Harvey Weinstein Sex Trafficking?
Today’s media outlets are abuzz about a civil case of sex trafficking for monetary damages filed against Harvey Weinstein.
One legal media commentator praised the move as “creative lawyering” to claim “sex trafficking” to extend the opening of courthouse doors for one of Weinstein’s accusers to seek millions in damages. I’m not taking anything away from Weinstein’s sexual abuse victims, but I’m concerned about the impact the “creative lawyering” to use the “sex trafficking” statute to extend one of his’ accusers statute of limitations will have on those I’ve seen in “The Game.”
My work in human trafficking began more than a decade ago representing the first child to challenge being labeled a “prostitute” and the Texas Supreme Court agreed, declaring her – and all other children – victims, not offenders of child prostitution. My work continued as I returned to be a Chief Human Trafficking Prosecutor.
Today in private practice, I am aware there is an avenue for human trafficking victims to seek civil damages from their wrongdoers, but few victims are aware of this right of financial recovery.
The victims I’m referring to don’t look like the Weinstein’s accusers on television but they are often victims of child abuse who end up out on the streets running away from an already bad situation at the age of 12 or 13 and are recruited into sex trafficking by a “loving” pimp who will “take care of them” if they meet a daily quota by having sex with random men in exchange for money. Victims are run in and out of local hotels, promoted on various Internet sites and other assorted “brothels” with threats and manipulation or actual beatings from their exploiters. Many are still trapped in “The Game.” I envision these statutes were created to serve this population and the probable reason for an extended statute of limitations period is because it may take these children years to understand their victimization and seek recovery.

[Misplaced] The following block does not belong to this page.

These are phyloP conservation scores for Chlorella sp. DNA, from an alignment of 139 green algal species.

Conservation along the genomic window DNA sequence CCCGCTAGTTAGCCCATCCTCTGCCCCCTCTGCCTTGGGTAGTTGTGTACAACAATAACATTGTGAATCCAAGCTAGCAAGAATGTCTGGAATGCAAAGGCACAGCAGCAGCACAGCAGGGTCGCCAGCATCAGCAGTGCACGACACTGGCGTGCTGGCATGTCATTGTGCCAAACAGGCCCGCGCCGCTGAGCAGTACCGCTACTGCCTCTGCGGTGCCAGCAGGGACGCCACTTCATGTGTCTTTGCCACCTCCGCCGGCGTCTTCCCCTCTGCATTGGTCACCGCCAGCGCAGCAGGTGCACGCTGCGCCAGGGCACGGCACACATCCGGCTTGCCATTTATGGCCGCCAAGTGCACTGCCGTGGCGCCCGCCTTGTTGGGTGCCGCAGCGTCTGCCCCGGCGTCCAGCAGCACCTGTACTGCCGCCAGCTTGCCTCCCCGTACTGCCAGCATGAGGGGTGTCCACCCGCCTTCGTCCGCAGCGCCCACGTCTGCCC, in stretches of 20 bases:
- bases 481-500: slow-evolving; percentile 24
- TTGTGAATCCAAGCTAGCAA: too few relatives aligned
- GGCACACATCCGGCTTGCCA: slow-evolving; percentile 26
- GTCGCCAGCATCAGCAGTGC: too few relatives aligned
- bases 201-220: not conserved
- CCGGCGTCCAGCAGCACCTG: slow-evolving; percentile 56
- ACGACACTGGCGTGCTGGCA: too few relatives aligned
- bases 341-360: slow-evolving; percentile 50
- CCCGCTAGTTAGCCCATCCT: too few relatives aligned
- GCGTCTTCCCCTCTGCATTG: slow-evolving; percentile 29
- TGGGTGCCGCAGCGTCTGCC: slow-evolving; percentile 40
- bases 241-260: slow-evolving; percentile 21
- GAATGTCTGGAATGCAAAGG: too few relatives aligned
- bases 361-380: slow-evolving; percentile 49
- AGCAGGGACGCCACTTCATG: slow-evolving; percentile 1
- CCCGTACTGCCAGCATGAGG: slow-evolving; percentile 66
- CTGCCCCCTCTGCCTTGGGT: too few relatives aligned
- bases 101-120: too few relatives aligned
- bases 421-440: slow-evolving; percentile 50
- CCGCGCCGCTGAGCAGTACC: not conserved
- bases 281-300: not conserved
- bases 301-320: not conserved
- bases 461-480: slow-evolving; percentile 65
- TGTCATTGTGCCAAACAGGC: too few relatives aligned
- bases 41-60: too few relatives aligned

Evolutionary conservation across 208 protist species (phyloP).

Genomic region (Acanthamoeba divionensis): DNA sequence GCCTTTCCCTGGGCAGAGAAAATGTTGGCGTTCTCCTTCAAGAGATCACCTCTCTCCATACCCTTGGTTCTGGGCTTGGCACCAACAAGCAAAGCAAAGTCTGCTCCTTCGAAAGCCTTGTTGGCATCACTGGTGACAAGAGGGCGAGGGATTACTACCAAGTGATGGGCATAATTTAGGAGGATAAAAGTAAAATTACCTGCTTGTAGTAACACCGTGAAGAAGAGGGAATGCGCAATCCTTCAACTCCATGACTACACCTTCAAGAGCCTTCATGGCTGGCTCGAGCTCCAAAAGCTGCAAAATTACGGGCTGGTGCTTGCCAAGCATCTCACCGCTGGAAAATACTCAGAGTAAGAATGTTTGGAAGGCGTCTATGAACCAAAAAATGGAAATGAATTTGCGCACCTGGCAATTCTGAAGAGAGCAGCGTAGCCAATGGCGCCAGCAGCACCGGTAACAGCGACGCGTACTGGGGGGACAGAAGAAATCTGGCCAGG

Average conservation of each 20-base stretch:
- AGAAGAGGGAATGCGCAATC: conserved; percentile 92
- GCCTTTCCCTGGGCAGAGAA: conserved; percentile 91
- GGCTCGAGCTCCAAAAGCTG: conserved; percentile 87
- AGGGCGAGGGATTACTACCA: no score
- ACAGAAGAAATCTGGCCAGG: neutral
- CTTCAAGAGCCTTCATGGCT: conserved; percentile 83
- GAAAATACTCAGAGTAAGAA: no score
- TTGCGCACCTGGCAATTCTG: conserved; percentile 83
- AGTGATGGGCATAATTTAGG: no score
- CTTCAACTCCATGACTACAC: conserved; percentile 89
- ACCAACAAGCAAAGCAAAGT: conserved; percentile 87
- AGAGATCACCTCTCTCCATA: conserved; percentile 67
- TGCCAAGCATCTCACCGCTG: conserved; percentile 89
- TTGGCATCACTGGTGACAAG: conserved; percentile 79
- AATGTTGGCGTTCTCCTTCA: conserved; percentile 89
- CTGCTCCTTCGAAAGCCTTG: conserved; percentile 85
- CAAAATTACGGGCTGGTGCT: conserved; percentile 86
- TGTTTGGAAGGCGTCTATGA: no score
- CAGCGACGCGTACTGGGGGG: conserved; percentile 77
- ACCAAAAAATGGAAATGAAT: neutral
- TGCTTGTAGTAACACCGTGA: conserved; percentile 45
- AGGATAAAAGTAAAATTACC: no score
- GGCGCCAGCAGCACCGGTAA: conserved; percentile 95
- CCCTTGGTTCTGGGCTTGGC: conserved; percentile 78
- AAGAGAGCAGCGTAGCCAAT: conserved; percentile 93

Let’s hope this media attention gets to those victims to let them know the doors of justice are open and lawyers are here to help them, not just get “creative” for others.
Ann Johnson is a founding partner at Johnson Martinez LLC working on behalf of victims of sexual exploitation and others accused in the criminal justice system.